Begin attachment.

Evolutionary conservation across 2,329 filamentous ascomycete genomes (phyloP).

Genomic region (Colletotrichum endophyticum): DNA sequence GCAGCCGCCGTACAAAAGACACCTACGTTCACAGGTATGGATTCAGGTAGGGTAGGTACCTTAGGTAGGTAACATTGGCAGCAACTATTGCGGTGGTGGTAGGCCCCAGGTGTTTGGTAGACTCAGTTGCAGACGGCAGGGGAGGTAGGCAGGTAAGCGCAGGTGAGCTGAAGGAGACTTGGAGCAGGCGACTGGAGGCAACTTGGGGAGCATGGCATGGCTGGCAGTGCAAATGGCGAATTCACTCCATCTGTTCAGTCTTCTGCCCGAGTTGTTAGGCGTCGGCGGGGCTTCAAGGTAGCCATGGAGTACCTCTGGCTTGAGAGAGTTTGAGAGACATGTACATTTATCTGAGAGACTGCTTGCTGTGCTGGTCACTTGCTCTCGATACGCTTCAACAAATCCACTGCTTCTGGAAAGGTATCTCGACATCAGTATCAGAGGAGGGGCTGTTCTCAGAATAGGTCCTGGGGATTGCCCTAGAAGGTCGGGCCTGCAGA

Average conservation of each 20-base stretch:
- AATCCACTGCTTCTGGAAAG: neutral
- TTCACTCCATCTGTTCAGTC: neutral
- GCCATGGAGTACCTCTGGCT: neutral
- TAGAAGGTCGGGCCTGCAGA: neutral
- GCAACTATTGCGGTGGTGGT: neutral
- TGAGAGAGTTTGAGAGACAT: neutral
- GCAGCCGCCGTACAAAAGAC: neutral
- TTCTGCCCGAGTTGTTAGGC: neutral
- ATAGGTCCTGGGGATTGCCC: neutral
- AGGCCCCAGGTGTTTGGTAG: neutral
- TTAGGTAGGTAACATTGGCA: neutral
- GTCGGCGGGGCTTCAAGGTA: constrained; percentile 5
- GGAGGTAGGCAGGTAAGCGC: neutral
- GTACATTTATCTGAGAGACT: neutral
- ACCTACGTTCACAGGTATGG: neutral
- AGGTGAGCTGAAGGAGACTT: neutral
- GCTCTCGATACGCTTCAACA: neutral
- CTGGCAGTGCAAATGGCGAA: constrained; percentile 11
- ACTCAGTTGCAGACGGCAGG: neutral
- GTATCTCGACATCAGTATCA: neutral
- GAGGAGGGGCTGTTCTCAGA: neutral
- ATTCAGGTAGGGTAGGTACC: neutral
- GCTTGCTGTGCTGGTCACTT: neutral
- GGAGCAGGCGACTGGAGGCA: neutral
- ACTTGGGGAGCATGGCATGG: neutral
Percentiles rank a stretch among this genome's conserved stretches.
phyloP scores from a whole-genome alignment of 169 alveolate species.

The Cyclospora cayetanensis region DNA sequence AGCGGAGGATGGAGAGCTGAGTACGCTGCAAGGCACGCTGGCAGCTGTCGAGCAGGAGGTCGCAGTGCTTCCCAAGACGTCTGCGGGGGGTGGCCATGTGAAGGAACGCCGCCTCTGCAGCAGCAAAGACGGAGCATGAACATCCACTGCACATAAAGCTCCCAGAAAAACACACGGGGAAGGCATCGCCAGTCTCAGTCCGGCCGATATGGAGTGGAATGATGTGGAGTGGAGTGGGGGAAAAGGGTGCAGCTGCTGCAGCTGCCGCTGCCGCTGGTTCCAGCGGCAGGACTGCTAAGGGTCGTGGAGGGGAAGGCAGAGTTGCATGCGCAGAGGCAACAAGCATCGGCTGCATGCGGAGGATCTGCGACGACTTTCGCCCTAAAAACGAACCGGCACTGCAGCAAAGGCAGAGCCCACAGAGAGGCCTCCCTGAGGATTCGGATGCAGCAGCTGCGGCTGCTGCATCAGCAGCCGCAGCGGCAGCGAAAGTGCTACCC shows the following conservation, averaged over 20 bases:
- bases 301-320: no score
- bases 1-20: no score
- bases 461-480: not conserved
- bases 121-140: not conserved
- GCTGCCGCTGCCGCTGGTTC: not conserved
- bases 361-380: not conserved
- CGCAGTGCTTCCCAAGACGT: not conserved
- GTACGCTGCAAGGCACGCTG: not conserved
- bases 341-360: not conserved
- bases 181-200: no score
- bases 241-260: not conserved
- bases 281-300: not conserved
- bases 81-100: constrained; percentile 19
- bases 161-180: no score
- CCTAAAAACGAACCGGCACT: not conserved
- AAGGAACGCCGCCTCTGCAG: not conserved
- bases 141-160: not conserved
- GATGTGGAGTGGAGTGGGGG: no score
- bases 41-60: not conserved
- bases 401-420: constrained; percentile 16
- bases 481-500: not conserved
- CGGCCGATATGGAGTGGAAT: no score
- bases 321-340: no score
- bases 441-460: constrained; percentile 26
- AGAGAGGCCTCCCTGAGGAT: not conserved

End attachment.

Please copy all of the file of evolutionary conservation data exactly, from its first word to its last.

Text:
Evolutionary conservation across 2,329 filamentous ascomycete genomes (phyloP).

Genomic region (Colletotrichum endophyticum): DNA sequence GCAGCCGCCGTACAAAAGACACCTACGTTCACAGGTATGGATTCAGGTAGGGTAGGTACCTTAGGTAGGTAACATTGGCAGCAACTATTGCGGTGGTGGTAGGCCCCAGGTGTTTGGTAGACTCAGTTGCAGACGGCAGGGGAGGTAGGCAGGTAAGCGCAGGTGAGCTGAAGGAGACTTGGAGCAGGCGACTGGAGGCAACTTGGGGAGCATGGCATGGCTGGCAGTGCAAATGGCGAATTCACTCCATCTGTTCAGTCTTCTGCCCGAGTTGTTAGGCGTCGGCGGGGCTTCAAGGTAGCCATGGAGTACCTCTGGCTTGAGAGAGTTTGAGAGACATGTACATTTATCTGAGAGACTGCTTGCTGTGCTGGTCACTTGCTCTCGATACGCTTCAACAAATCCACTGCTTCTGGAAAGGTATCTCGACATCAGTATCAGAGGAGGGGCTGTTCTCAGAATAGGTCCTGGGGATTGCCCTAGAAGGTCGGGCCTGCAGA

Average conservation of each 20-base stretch:
- AATCCACTGCTTCTGGAAAG: neutral
- TTCACTCCATCTGTTCAGTC: neutral
- GCCATGGAGTACCTCTGGCT: neutral
- TAGAAGGTCGGGCCTGCAGA: neutral
- GCAACTATTGCGGTGGTGGT: neutral
- TGAGAGAGTTTGAGAGACAT: neutral
- GCAGCCGCCGTACAAAAGAC: neutral
- TTCTGCCCGAGTTGTTAGGC: neutral
- ATAGGTCCTGGGGATTGCCC: neutral
- AGGCCCCAGGTGTTTGGTAG: neutral
- TTAGGTAGGTAACATTGGCA: neutral
- GTCGGCGGGGCTTCAAGGTA: constrained; percentile 5
- GGAGGTAGGCAGGTAAGCGC: neutral
- GTACATTTATCTGAGAGACT: neutral
- ACCTACGTTCACAGGTATGG: neutral
- AGGTGAGCTGAAGGAGACTT: neutral
- GCTCTCGATACGCTTCAACA: neutral
- CTGGCAGTGCAAATGGCGAA: constrained; percentile 11
- ACTCAGTTGCAGACGGCAGG: neutral
- GTATCTCGACATCAGTATCA: neutral
- GAGGAGGGGCTGTTCTCAGA: neutral
- ATTCAGGTAGGGTAGGTACC: neutral
- GCTTGCTGTGCTGGTCACTT: neutral
- GGAGCAGGCGACTGGAGGCA: neutral
- ACTTGGGGAGCATGGCATGG: neutral
Percentiles rank a stretch among this genome's conserved stretches.
phyloP scores from a whole-genome alignment of 169 alveolate species.

The Cyclospora cayetanensis region DNA sequence AGCGGAGGATGGAGAGCTGAGTACGCTGCAAGGCACGCTGGCAGCTGTCGAGCAGGAGGTCGCAGTGCTTCCCAAGACGTCTGCGGGGGGTGGCCATGTGAAGGAACGCCGCCTCTGCAGCAGCAAAGACGGAGCATGAACATCCACTGCACATAAAGCTCCCAGAAAAACACACGGGGAAGGCATCGCCAGTCTCAGTCCGGCCGATATGGAGTGGAATGATGTGGAGTGGAGTGGGGGAAAAGGGTGCAGCTGCTGCAGCTGCCGCTGCCGCTGGTTCCAGCGGCAGGACTGCTAAGGGTCGTGGAGGGGAAGGCAGAGTTGCATGCGCAGAGGCAACAAGCATCGGCTGCATGCGGAGGATCTGCGACGACTTTCGCCCTAAAAACGAACCGGCACTGCAGCAAAGGCAGAGCCCACAGAGAGGCCTCCCTGAGGATTCGGATGCAGCAGCTGCGGCTGCTGCATCAGCAGCCGCAGCGGCAGCGAAAGTGCTACCC shows the following conservation, averaged over 20 bases:
- bases 301-320: no score
- bases 1-20: no score
- bases 461-480: not conserved
- bases 121-140: not conserved
- GCTGCCGCTGCCGCTGGTTC: not conserved
- bases 361-380: not conserved
- CGCAGTGCTTCCCAAGACGT: not conserved
- GTACGCTGCAAGGCACGCTG: not conserved
- bases 341-360: not conserved
- bases 181-200: no score
- bases 241-260: not conserved
- bases 281-300: not conserved
- bases 81-100: constrained; percentile 19
- bases 161-180: no score
- CCTAAAAACGAACCGGCACT: not conserved
- AAGGAACGCCGCCTCTGCAG: not conserved
- bases 141-160: not conserved
- GATGTGGAGTGGAGTGGGGG: no score
- bases 41-60: not conserved
- bases 401-420: constrained; percentile 16
- bases 481-500: not conserved
- CGGCCGATATGGAGTGGAAT: no score
- bases 321-340: no score
- bases 441-460: constrained; percentile 26
- AGAGAGGCCTCCCTGAGGAT: not conserved